It’s one of the age-old pieces of advice for people just beginning their professional careers: be sure to maintain a good work-life balance. On the surface, this statement makes sense. It’s important to be dedicated to your career, while also making time for the other necessary parts of life. It’s a natural extension of our traditional ideas of work stemming from the Industrial Revolution. People would go to an office or factory, work a set amount of hours doing mostly predictable work (with a lunch break in between), and then go home at the end of the day. For the time that it was created, and for much of recent history, it was a system that really made sense.
Except, how should we approach this concept in the 21st century? The saying of “work-life balance” has persisted, but the circumstances have totally changed. As a society, we have become obsessed with productivity and accomplishing something (anything!) to keep us going. Entire industries are run out of people’s apartments on nothing more than a laptop and cell phone. We answer emails on the walk to work, at work, on our lunch break, and after work. And in this particular political moment, with so many lives at stake, it feels that the work can never stop.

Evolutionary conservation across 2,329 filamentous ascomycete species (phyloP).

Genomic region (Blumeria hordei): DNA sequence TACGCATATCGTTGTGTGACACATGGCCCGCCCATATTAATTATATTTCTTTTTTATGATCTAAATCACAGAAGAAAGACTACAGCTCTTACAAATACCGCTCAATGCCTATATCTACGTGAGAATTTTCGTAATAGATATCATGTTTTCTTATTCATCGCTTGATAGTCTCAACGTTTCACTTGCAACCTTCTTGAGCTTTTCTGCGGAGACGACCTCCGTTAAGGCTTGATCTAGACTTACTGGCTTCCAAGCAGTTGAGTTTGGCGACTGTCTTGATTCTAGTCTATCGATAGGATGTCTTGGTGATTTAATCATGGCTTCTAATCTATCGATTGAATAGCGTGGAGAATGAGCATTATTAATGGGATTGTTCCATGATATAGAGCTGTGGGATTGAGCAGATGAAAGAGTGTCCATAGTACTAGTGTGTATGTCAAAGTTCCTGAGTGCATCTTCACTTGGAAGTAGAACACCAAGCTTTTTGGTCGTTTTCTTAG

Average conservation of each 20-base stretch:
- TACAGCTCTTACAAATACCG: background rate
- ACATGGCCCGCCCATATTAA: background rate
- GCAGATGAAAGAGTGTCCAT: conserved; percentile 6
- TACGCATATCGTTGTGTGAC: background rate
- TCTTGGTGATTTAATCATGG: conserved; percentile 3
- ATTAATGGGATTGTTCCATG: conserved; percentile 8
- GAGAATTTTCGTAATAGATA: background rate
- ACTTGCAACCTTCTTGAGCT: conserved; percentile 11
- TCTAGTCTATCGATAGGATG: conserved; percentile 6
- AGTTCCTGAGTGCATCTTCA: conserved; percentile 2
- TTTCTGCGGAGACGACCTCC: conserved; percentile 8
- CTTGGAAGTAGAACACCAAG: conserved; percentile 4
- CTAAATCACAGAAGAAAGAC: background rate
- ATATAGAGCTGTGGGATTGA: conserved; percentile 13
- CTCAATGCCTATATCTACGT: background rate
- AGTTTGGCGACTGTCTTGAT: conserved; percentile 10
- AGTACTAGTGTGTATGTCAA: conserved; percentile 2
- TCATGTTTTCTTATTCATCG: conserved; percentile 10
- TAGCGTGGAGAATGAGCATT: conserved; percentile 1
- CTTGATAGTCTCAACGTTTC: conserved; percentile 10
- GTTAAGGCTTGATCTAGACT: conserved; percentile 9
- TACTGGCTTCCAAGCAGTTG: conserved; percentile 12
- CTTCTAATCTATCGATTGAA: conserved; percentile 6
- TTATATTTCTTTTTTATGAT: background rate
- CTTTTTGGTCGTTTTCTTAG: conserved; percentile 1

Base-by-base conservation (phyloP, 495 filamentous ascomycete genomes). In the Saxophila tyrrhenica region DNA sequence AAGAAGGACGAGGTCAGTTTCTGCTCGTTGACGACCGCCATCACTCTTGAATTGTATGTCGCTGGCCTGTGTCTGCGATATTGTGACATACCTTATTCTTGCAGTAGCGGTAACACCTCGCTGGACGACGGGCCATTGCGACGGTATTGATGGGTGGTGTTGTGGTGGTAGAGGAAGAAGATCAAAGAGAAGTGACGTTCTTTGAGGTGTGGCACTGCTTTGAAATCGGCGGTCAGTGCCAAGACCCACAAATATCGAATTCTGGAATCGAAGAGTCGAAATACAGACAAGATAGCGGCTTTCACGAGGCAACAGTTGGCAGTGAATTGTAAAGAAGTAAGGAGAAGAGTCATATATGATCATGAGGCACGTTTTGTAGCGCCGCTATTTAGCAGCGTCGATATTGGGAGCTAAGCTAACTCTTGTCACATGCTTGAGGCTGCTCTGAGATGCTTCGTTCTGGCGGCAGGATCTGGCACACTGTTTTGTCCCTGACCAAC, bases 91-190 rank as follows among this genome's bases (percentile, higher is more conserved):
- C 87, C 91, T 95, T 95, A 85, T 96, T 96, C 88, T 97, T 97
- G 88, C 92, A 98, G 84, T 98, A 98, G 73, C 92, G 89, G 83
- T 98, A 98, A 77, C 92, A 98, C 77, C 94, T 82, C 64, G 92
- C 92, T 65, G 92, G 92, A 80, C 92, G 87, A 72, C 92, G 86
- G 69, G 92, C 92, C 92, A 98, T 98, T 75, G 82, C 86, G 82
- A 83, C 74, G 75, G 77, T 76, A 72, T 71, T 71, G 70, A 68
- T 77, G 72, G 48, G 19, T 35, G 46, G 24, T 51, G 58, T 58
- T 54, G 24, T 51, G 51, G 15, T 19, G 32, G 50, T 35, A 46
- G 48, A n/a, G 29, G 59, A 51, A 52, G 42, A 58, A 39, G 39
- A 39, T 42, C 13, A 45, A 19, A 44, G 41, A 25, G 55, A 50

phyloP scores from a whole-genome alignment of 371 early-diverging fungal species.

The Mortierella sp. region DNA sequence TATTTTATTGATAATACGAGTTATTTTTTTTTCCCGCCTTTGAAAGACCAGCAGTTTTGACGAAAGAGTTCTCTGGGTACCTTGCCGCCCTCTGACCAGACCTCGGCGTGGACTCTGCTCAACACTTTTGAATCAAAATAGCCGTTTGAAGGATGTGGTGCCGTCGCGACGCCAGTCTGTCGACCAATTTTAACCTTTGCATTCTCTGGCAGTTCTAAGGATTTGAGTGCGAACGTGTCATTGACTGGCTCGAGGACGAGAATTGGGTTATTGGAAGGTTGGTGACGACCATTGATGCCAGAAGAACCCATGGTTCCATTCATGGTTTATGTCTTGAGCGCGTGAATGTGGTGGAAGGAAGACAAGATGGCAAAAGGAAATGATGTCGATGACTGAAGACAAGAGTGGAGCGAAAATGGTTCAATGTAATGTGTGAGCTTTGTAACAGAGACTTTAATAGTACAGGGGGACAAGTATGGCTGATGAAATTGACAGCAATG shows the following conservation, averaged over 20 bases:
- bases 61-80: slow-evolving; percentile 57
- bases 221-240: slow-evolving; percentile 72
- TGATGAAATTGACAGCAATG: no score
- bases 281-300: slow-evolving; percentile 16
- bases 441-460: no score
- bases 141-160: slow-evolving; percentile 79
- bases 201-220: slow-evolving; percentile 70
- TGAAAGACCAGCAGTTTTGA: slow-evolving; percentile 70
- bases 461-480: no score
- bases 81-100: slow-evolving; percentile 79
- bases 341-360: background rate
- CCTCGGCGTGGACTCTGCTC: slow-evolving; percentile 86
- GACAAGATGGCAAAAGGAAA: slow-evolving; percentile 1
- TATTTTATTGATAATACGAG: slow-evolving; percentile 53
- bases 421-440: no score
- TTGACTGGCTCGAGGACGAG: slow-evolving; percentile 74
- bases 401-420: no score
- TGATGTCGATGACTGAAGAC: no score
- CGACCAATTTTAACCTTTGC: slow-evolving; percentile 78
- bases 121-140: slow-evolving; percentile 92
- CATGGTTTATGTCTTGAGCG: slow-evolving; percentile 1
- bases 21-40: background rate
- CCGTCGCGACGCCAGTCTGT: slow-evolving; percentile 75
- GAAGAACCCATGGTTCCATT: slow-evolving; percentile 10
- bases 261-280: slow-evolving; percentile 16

One of the first things I do in the morning is check my work email. Not because I’m super worried I missed something and need to respond immediately; it’s because my emails are in my notifications next to Twitter favorites and CNN alerts. Partially, and gratefully, because I’m passionate about my work and career, it’s become a huge part of my life. Every day, I blur the ever-fading line between “life” and “work”.
Although this line may be fading, becoming harder and harder to segment our lives into separate chunks, I strive to just find balance in my life. I’ve squashed these traditional ideas and just want to fulfill my own priorities, which include doing things (like keeping up with this blog) that make me happy and give me meaning. I may answer emails at 11 PM one night, but I’ll get plenty of sleep to workout the next morning, see a friend for lunch, and feel productive at work. I may exclusively use my cell phone for work calls, but I don’t drop everything I’m doing to take a call when I leave the office. And I may be running all over the country traveling for work, but I make sure in every visit, that I do something touristy to really feel connected to something more.
We live in a society that praises being busy, a lack of sleep, and not taking vacation time. This is our reality. And in this reality, the traditional ideas of “work-life balance” will not give us what we really need. So let’s embrace this new reality with honesty and boldness. Let’s seek out meaning, happiness, connection, and progress in all parts of our lives – no matter how you choose to balance it all.